Seventies blockbuster movie, directed by Steven Spielberg. A large man-eating shark wreaks havoc off the coast of Long Island whilst local sheriff Martin Brody (Roy Scheider) finds himself caught between a panicking community and a town council eager to play down the reported deaths. However, the mounting bodycount cannot be ignored, so Brody heads off on a shark hunt, accompanied by marine biologist Matt Hooper (Richard Dreyfuss) and salty old sea-dog Quint (Robert Shaw). John Williams won an Oscar for his menacing score.
In the vastly overrated 1998 book Easy Riders, Raging Bulls, author Peter Biskind puts the blame for Hollywood's blockbuster mentality at least partially on Steven Spielberg's box-office success with this adaptation of Peter Benchley's bestselling novel, Jaws. But you can't blame Spielberg for making a terrific movie, which Jaws definitely is. The story of a Long Island town whose summer tourist business is suddenly threatened by great-white-shark attacks on humans bypasses the potboiler trappings of Benchley's book and goes straight for the jugular with beautifully crafted, crowd-pleasing sequences of action and suspense supported by a trio of terrific performances by Roy Scheider (as the local sheriff), Richard Dreyfuss (as a shark specialist), and particularly Robert Shaw (as the old fisherman who offers to hunt the shark down). The sequences on Shaw's boat--as the three of them realize that in fact the shark is hunting them--are what entertaining moviemaking is all about.
It's odd that the cornerstone of the new edition is a 10-year-old documentary. Shot for the laserdisc release (the unofficial 20th anniversary edition), the 2-hour "The Making of Jaws" is an excellent telling of how this film was made and became the top grossing film (and launched the career of extras filmmaker Laurent Bouzereau). An hour-long edited version appeared on the 25th anniversary DVD. Here's what else different from the 25th anniversary DVD: an interesting a 9-minute vintage featurette shot for British TV that has never been seen in the States; a few additions to the extensive "Jaws Archives" (production stills, storyboards and the like), and a few new fragments in the deleted scene roll. The image is the same excellent transfer as before but this time you can get the DTS and Dolby sound on the same disc plus a nice 60-page photo journal. A seaworthy set but hardly worth trading in your old DVD. --Doug Thomas, Amazon.com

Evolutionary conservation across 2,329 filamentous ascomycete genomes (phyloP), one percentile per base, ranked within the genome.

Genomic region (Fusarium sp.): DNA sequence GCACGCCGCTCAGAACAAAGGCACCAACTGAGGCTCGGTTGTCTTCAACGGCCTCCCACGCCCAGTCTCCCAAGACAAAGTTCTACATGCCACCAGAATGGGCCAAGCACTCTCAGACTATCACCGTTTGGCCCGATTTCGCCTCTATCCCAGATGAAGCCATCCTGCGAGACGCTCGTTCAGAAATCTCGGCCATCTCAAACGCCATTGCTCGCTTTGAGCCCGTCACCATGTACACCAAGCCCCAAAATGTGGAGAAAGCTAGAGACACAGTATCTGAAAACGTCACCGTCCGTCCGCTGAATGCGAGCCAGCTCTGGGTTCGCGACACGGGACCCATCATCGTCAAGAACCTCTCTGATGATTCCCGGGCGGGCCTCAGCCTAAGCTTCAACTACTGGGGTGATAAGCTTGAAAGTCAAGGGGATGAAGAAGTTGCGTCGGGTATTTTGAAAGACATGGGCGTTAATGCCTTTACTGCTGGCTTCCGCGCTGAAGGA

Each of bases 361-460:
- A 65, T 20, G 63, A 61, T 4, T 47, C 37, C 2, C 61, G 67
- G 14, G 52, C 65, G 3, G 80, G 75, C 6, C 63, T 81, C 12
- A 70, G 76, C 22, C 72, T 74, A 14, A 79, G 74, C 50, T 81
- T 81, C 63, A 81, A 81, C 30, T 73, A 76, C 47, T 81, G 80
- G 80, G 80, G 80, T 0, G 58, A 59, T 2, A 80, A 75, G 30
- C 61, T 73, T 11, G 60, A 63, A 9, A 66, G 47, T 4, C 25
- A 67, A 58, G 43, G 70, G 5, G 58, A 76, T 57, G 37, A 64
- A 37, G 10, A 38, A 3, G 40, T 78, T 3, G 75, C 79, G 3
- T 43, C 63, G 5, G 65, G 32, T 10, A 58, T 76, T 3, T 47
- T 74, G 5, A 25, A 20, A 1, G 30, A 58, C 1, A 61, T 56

From the best-selling novel by Peter Benchley, Steven Spielberg directed this thrill ride of terror. During the height of beach season, the Massachusetts resort town of Amity Island is terrorised one summer by surprise attacks from a great white shark. Three unlikely partners team up to hunt down the rogue and destroy it: the new chief of police from New York (Roy Scheider), a young university-educated oceanographer (Richard Dreyfuss), and a crusty old-time fisherman (Robert Shaw). The film shoot was notoriously difficult for the young Spielberg, who had directed only one feature film before Jaws. The mechanical shark seldom operated correctly, and Spielberg was frequently forced to create the idea of terror without actually showing the shark. However, after the film premiered it went on to become the highest-grossing film of all time surpassing The Godfather and becoming the first film to gross more than a hundred million dollars. Composer John Williams created the score to JAWS, which has since become a well-known theme of impending doom. Ron and Valerie Taylor were responsible for filming live sharks in Australia; their sequences were later mixed with footage of the mechanical shark. --This text refers to the DVD edition.